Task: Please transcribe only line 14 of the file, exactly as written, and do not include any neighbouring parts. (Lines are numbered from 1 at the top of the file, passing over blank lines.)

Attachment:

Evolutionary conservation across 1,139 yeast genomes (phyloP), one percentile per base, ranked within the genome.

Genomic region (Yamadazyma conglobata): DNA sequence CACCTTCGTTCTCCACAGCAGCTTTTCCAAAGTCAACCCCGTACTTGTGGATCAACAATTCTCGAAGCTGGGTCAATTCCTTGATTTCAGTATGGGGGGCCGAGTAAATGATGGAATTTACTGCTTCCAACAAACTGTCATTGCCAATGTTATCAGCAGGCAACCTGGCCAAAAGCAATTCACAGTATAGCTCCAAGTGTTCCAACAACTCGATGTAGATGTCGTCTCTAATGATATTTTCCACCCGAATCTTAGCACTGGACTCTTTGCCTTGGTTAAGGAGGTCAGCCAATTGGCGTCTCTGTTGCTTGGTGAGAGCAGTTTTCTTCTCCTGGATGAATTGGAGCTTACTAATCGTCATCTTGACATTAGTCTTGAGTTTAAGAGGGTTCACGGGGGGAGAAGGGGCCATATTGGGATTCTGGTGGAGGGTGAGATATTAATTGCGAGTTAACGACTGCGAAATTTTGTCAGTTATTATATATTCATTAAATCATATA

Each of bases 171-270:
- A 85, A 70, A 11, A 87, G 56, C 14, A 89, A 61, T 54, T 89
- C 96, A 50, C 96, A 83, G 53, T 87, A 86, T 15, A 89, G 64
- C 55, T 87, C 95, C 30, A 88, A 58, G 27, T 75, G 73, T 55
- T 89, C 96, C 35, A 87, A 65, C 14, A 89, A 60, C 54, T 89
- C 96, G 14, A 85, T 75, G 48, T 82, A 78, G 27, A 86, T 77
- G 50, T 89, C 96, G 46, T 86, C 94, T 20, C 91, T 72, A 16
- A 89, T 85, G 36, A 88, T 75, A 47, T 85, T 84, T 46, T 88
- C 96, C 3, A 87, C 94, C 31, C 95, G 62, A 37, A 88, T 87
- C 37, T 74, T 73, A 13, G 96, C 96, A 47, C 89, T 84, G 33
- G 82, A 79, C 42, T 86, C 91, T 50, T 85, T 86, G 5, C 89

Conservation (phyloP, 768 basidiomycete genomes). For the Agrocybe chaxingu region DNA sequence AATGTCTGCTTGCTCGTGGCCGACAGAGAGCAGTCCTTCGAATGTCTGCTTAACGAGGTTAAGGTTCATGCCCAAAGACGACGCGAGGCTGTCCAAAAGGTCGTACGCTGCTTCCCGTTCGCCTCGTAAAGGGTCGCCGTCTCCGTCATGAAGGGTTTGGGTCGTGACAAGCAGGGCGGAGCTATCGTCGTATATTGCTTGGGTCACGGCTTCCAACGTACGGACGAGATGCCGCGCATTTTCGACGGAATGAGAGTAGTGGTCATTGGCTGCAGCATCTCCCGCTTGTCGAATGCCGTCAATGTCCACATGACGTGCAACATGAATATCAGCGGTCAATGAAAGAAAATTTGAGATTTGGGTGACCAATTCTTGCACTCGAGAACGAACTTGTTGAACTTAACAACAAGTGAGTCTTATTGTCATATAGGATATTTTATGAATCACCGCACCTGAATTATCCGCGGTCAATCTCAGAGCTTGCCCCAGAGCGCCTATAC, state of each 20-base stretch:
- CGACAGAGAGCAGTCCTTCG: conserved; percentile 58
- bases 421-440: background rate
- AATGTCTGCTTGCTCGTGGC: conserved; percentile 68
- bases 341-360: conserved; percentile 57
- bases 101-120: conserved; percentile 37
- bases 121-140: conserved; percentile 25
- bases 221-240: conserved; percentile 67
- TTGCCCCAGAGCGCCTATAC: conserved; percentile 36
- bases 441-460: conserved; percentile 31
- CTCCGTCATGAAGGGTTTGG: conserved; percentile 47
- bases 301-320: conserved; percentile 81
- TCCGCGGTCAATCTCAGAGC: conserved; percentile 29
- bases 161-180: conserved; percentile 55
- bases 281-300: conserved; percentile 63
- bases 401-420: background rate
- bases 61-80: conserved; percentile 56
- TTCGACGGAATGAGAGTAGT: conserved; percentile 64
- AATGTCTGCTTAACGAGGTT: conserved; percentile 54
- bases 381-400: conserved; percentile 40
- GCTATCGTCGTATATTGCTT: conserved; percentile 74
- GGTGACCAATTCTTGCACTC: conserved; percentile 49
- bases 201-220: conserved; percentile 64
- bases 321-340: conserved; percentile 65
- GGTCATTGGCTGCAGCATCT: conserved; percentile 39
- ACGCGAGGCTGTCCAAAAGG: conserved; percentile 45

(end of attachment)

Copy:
Conservation (phyloP, 768 basidiomycete genomes). For the Agrocybe chaxingu region DNA sequence AATGTCTGCTTGCTCGTGGCCGACAGAGAGCAGTCCTTCGAATGTCTGCTTAACGAGGTTAAGGTTCATGCCCAAAGACGACGCGAGGCTGTCCAAAAGGTCGTACGCTGCTTCCCGTTCGCCTCGTAAAGGGTCGCCGTCTCCGTCATGAAGGGTTTGGGTCGTGACAAGCAGGGCGGAGCTATCGTCGTATATTGCTTGGGTCACGGCTTCCAACGTACGGACGAGATGCCGCGCATTTTCGACGGAATGAGAGTAGTGGTCATTGGCTGCAGCATCTCCCGCTTGTCGAATGCCGTCAATGTCCACATGACGTGCAACATGAATATCAGCGGTCAATGAAAGAAAATTTGAGATTTGGGTGACCAATTCTTGCACTCGAGAACGAACTTGTTGAACTTAACAACAAGTGAGTCTTATTGTCATATAGGATATTTTATGAATCACCGCACCTGAATTATCCGCGGTCAATCTCAGAGCTTGCCCCAGAGCGCCTATAC, state of each 20-base stretch: